Cuba’s communist regime requested help during the ongoing Russian International Army Games this week after its entry in the “tank biathlon,” an antiquated armored vehicle, broke down and began to smoke, the U.S.-based Martí Noticias reported Thursday.
The “International Army Games” are an annual competition organized by Moscow – but taking place throughout Eurasian – in which various Russian-allied rogue states compete against each other in military challenges. The competition began on August 3 and will end on August 17; finals will begin on Saturday.
“The 2019 Army Games will include 32 competitions on the territory of 10 countries (Russia, Azerbaijan, Armenia, Belarus, Iran, India, China, Kazakhstan, Mongolia, and Uzbekistan). Over 5,000 servicemen from over 200 teams will take part in the games,” the Russian Defense Ministry announced last month. The “tank biathlon” took place in the Moscow region, in a facility called “Patriot Park.”
America and France both sent observers, but are not participating, in the competition, as did Turkey, which has a long history of conflict with Russia but has recently engaged Moscow more closely, seeking closer economic ties.
According to the official website of the International Army Games, 25 nations participated in the tank biathlon, including an assorted of rogue states such as Iran, China, Syria, and Venezuela. Cuba failed to qualify for the finals along with Sudan, bested by Zimbabwe, Uganda, Burma, and Tajikistan, among others.
Cuba, competing on Tuesday, notably failed to surpass Angola, a nation it invaded in 1975, and Venezuela, a country currently occupied by close to 100,000 Cuban civilian and military officers, according to defecting Venezuelan military officials. The tank biathlon is ongoing, however, and a full list of teams going on to the semifinals and finals is still unavailable. Martí noted that both Sudan’s and Cuba’s tanks malfunctioned, however, making it impossible for them to continue.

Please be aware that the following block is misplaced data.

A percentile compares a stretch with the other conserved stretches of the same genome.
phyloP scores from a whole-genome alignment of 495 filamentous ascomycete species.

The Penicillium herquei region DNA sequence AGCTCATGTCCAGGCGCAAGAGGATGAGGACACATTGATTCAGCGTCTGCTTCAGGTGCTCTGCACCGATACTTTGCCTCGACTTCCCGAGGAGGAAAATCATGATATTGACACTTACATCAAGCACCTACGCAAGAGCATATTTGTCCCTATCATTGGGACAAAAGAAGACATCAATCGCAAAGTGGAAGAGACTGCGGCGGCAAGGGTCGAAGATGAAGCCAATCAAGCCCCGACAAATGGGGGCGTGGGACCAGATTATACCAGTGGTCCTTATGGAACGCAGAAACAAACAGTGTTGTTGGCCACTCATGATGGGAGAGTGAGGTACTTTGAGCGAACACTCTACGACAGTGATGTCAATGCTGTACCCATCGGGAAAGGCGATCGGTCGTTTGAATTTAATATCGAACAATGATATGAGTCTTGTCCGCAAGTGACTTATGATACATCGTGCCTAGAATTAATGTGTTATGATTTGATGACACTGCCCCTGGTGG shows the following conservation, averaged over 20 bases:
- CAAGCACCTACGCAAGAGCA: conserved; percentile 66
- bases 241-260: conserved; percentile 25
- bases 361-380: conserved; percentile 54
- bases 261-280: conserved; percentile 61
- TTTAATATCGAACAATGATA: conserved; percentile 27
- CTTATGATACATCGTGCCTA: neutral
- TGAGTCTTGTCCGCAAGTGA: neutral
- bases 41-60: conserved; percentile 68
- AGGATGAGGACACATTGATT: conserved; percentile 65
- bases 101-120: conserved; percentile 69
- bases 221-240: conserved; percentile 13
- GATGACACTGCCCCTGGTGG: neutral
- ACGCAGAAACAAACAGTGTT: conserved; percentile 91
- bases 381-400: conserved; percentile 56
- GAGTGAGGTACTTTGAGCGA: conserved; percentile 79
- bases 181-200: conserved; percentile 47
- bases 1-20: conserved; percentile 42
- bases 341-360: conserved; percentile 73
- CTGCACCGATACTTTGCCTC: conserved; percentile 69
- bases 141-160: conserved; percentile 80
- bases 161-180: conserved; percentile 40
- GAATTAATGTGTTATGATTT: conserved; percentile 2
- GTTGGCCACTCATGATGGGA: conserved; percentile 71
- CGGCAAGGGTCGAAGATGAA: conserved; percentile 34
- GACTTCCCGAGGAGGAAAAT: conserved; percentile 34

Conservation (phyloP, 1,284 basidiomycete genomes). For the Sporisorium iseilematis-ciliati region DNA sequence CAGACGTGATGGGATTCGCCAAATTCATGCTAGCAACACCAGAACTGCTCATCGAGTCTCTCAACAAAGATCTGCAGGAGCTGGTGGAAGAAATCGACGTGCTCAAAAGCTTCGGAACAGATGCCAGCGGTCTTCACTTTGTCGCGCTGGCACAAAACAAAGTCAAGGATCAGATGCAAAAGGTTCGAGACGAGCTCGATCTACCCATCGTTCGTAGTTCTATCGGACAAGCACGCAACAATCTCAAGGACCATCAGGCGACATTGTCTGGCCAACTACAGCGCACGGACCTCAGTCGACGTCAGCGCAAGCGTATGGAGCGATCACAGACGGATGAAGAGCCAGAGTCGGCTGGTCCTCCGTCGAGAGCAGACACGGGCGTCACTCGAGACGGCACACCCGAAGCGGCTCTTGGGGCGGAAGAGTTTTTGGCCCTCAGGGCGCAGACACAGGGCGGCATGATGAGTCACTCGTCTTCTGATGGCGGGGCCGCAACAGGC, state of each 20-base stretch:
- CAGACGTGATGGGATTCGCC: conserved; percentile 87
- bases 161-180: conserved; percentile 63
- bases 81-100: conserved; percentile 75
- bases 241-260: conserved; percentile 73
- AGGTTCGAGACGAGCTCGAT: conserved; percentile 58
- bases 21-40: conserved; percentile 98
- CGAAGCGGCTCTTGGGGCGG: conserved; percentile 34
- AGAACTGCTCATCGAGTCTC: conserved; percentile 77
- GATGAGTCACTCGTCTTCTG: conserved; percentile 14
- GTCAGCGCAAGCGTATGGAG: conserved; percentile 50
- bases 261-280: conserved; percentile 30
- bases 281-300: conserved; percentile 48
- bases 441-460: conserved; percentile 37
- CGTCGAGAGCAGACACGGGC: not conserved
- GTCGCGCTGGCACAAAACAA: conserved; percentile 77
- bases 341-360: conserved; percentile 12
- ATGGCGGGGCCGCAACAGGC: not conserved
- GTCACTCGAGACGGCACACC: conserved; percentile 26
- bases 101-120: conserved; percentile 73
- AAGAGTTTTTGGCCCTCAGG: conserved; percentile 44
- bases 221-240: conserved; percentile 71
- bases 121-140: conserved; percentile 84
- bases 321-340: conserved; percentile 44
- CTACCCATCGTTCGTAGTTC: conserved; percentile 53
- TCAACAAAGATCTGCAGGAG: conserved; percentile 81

Cuba competed against Vietnam, Angola, and Sudan. This is Cuba’s second year participating in the tank biathlon.
The Cuban military is heavily active in Venezuela and, as mentioned before, fought its last major conflict in Angola. High-ranking Cuban military officials dedicated much more of their time to managing the nation’s tourism industry than they do to war. Most of the major hotels and businesses in major tourism zones by Cuba’s beaches are run through military umbrella organizations tied to the Enterprise Administration Group (GAESA), a corporate entity owned by the Cuban military.
In a bid to restrict the Cuban communist regimes revenue streams, the Trump administration has begun targeting military-owned tourism entities for sanctions. In November, the State Department added 26 military-owned entities to the “Cuba Restricted List,” which bans Americans from doing business with them. Despite the decades-old alleged embargo on Cuba, many businesses in America welcome doing business there. The move followed repeated warnings from President Donald Trump to the communist regime to cease repressing its own people, using the military to imprison, intimidate, and otherwise harm dissidents.
The Cuban military still regularly stages drills, however, for propaganda purposes, claiming that training is necessary in the event of an American invasion. In 2017, years after President Barack Obama announced a series of policies intended to enrich the Cuban regime and bring Washington closer to it, the Cuban military broadcast military exercises in which soldiers threatened to kill Obama.
“With what fervor I would like to confront your ineptitude/to give you a cleansing with rebels and mortars/we will make you a hat out of lead [bullets] to the head,” a contingent of marching troops were shown chanting.
Since Trump became president, Havana has become more belligerent. In the immediate aftermath of the 2016 presidential election, the Castro regime announced military exercises to prepare to fight Trump. The “Bastion Strategic Exercises” are common for propaganda purposes against Republicans, first organized in the aftermath of the election of President Ronald Reagan.